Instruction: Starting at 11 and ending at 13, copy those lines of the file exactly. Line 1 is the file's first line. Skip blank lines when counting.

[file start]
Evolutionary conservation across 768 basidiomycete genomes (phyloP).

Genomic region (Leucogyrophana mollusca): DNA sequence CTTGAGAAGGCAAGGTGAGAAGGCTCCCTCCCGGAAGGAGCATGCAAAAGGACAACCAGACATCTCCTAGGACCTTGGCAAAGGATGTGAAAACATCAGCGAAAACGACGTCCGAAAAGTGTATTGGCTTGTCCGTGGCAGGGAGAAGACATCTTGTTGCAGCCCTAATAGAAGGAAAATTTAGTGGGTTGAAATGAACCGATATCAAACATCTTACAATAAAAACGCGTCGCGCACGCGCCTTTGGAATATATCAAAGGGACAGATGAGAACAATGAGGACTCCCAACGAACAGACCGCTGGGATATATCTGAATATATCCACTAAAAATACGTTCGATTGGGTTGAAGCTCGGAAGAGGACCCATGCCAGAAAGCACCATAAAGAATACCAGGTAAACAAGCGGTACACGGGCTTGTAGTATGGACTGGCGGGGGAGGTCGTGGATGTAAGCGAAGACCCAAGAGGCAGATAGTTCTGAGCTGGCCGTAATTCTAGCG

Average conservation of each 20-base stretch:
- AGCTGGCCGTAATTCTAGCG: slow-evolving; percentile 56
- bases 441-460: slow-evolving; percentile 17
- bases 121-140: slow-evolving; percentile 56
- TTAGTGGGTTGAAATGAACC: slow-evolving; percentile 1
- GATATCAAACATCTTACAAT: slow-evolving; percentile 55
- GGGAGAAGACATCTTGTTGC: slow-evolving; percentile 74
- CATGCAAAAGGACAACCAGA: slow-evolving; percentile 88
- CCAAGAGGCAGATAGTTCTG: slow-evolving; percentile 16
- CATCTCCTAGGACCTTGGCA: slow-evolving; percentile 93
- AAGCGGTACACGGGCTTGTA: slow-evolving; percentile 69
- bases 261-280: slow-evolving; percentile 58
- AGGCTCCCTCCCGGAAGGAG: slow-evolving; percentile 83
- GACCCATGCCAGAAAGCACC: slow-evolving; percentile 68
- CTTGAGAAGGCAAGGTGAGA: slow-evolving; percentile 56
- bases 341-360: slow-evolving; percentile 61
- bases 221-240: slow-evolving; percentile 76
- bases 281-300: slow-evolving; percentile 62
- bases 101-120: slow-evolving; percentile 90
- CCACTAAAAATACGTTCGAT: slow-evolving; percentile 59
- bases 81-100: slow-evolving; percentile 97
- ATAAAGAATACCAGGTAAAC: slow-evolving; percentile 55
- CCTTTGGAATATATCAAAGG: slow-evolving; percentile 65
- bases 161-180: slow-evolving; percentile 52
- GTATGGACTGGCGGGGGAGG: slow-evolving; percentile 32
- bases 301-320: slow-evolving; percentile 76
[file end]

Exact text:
- CCAAGAGGCAGATAGTTCTG: slow-evolving; percentile 16
- CATCTCCTAGGACCTTGGCA: slow-evolving; percentile 93
- AAGCGGTACACGGGCTTGTA: slow-evolving; percentile 69